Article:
There are a number of tax issues surrounding healthcare that have recently taken center stage. The state of Colorado has proposed, and decided to vote on a single payer healthcare system, which would make it the first state to provide free healthcare for residents. This would be a huge move for the state, which under these provisions would allow residents to choose their healthcare providers, with all expenses paid by the state. Although this is a bold move, a 10 percent payroll tax raise has also introduced to offset the $25 billion a year cost of implementing this program. To pay for state coverage, employers would incur a 6.67 percent payroll tax fee, with employees paying 3.33 percent.

healthcare coverage in coloradoThis comes on the heels of the individual mandates for those who don’t currently carry health insurance. The upcoming tax year will affect a number of individuals who chose not to purchase health insurance will incur an individual shared responsibility payment. This will be an item on the federal tax return for the year in which coverage was not obtained. The fees for this penalty are calculated in two different ways:

  • It will be 2.5% of the household income; or
  • $695 per person, with $347.50 for each child under 18

To pay these taxes under the percentage method, the part of the household income above the yearly tax filing threshold will be counted. The people who will be affected under the per-person method are the individuals who do not currently carry health insurance in the household.

For those individuals who have had coverage for some part of the year, the fees associated will be 1/12 of the amount for each month the insurance has lapsed. Fees are deducted from the federal tax refund, or fees will be paid with the return for the year.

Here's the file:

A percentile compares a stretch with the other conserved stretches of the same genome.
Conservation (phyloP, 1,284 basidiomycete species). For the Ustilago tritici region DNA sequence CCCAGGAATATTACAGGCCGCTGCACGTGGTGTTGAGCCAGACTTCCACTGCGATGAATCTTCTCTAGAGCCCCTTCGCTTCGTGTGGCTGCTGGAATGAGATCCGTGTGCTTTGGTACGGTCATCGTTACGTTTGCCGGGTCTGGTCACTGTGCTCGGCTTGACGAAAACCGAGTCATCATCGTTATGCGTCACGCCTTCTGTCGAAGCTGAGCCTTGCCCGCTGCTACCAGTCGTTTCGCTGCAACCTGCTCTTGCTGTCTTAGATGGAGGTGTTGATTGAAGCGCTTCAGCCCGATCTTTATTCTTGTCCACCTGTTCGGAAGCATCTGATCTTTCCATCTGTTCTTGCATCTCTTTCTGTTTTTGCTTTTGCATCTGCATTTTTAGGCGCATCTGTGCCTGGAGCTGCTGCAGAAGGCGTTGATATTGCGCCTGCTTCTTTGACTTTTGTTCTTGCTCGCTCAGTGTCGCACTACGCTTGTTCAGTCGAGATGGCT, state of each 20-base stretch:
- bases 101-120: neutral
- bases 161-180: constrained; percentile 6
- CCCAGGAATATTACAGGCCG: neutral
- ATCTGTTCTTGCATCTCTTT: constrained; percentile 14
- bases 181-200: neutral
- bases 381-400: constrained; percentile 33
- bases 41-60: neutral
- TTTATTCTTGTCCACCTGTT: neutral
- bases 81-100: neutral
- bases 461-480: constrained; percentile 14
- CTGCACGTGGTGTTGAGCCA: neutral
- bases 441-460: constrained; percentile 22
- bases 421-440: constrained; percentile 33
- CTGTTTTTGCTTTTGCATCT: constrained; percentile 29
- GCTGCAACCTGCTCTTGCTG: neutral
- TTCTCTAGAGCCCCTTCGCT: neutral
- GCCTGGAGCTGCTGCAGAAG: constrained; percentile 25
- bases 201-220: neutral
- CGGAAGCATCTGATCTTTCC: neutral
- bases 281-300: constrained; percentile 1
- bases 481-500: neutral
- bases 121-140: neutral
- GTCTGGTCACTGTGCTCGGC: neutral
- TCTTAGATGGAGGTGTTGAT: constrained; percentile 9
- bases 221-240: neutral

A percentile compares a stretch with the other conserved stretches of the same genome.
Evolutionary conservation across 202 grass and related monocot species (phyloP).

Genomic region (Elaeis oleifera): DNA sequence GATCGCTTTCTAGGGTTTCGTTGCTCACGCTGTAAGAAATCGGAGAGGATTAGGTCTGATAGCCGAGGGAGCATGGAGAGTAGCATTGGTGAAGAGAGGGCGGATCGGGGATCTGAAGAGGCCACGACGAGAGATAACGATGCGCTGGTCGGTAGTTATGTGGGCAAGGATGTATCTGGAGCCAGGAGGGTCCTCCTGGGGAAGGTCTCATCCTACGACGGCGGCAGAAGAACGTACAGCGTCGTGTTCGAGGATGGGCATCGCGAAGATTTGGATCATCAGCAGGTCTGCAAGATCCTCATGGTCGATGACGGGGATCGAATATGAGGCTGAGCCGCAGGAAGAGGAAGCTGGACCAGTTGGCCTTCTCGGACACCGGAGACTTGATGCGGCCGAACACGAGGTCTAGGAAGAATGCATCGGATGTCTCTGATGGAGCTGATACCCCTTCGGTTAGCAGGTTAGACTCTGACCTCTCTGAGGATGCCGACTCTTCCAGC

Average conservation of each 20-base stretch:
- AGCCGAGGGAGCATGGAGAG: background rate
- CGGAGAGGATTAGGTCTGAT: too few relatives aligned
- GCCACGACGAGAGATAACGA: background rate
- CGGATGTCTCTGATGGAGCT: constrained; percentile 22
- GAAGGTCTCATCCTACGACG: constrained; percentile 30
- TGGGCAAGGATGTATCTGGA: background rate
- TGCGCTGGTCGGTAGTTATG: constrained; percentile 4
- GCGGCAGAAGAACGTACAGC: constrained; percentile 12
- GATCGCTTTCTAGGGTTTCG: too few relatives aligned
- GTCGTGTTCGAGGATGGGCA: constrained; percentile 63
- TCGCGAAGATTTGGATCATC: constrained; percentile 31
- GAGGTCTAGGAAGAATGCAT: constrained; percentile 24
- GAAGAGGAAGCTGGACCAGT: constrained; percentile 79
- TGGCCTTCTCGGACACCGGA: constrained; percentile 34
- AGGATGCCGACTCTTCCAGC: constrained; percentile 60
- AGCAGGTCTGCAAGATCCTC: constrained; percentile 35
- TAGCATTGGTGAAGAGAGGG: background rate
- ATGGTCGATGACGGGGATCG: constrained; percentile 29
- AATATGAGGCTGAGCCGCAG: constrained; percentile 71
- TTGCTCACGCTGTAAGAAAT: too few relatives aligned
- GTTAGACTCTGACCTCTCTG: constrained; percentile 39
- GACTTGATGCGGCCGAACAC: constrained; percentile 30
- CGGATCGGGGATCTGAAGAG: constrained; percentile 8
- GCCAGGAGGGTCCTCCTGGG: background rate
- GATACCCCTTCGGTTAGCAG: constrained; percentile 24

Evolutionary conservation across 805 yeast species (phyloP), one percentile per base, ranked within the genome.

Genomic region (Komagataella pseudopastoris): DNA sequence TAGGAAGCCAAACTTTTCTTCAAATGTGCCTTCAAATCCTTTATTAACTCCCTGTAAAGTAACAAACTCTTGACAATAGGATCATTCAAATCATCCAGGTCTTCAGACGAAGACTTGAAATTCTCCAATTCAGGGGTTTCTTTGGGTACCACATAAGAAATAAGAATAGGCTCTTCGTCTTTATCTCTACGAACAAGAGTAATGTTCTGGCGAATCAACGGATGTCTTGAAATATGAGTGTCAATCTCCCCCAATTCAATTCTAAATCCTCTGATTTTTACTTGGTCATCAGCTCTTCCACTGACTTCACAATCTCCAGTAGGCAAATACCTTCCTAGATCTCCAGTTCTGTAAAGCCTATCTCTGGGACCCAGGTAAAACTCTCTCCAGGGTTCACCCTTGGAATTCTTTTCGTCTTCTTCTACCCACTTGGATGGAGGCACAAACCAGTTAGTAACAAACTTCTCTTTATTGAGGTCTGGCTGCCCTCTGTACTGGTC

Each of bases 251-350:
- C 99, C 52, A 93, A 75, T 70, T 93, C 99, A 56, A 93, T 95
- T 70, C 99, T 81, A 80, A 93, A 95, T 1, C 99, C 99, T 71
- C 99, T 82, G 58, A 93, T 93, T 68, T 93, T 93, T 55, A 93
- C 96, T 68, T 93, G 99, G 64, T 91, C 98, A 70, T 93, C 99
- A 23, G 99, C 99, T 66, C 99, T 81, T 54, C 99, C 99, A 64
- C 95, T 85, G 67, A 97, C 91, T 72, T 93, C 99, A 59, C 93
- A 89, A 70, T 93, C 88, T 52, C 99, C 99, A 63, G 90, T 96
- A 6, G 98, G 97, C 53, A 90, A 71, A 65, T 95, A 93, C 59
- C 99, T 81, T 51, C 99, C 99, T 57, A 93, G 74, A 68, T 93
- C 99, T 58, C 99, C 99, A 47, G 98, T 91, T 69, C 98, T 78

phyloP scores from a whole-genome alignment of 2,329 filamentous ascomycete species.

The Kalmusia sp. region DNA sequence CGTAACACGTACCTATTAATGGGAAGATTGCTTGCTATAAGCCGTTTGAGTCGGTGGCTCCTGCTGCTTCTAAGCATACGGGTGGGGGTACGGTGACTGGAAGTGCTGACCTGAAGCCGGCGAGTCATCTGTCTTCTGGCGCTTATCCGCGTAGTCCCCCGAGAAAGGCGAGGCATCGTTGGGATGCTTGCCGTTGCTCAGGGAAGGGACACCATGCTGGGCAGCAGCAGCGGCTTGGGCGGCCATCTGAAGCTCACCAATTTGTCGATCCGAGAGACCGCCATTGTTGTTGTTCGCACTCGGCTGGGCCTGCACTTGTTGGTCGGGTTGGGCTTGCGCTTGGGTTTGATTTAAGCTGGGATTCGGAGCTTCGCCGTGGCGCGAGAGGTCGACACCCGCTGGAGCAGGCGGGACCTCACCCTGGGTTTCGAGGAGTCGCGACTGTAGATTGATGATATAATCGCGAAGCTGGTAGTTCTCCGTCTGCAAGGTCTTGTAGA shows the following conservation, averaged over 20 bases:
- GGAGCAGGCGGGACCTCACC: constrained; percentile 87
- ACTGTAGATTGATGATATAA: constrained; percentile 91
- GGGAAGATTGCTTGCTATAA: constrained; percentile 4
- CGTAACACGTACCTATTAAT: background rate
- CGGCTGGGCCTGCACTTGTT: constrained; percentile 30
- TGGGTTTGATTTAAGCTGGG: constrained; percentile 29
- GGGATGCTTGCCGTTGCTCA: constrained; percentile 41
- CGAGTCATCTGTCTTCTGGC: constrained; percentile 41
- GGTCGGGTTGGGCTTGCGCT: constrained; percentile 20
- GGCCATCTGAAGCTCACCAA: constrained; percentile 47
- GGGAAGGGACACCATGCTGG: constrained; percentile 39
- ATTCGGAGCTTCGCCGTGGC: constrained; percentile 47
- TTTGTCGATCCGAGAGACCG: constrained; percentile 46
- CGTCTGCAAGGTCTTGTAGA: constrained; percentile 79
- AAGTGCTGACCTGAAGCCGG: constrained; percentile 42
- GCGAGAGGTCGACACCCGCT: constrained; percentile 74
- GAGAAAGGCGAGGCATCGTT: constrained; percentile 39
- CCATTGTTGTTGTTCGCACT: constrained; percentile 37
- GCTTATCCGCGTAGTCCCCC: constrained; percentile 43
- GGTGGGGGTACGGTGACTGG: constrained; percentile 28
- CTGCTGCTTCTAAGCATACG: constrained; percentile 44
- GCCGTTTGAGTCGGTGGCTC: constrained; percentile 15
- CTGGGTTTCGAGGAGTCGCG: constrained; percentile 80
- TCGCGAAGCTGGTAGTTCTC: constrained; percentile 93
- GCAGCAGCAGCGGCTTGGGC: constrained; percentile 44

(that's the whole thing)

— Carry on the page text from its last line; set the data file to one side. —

The tax penalties for healthcare coverage will continue to rise with each passing year as an incentive for individuals to sign up for healthcare. Consulting with a personal tax accountant or tax accounting service can help with your healthcare taxes for the current and upcoming year.


Incorrect Tax Forms Cause Major Headaches for 800,000 Americans

One of the biggest changes facing tax filers this year is proving that they have health care coverage due to the requirements of the Affordable Care Act (AFA). Additionally, filers must also prove that their income qualifies them for subsidy payments, which they have already been receiving. Unfortunately, some serious errors by government officials have just made this process even harder. Over 800,000 filers in 37 states, who thought they were prepared to file, have been notified that the government sent them incorrect paperwork. Even worse, at least 50,000 people who have already filed their taxes using the wrong documentation will have to file amend returns once they receive the corrected form.

The Problem

1095 form errorThe error only affects individuals and families who obtained health care coverage through the federal exchange and received subsidies. Subsidies are granted by the government to help individuals under certain income limits pay for their health insurance premiums. The 2014 subsidies were based on the projected household income at the time of enrollment. The government recent mailed out 1095-A forms, which report the average benchmark premium in an individual’s area and the amount of subsidy that they qualified for. The premium amount is how the government determines the amount of premium tax credit filers are eligible to receive. A blog post on the website stated that the initial 1095-A forms contained 2015 premium benchmarks instead of the ones for 2014. Speaking on behalf of the Centers for Medicare and Medicaid Services, Andrew M. Slavitt said that they do not know how or why the mistake occurred. Officials estimate that individuals will receive a corrected Form 1095-A in the first week of March.

Unfortunately, it wasn’t just the federal health care exchange that had reporting issues. James F. Scullary, a spokesman for the California healthcare exchange, said that they were in the process of sending out over 100,000 corrected forms to households in that state.

The Impact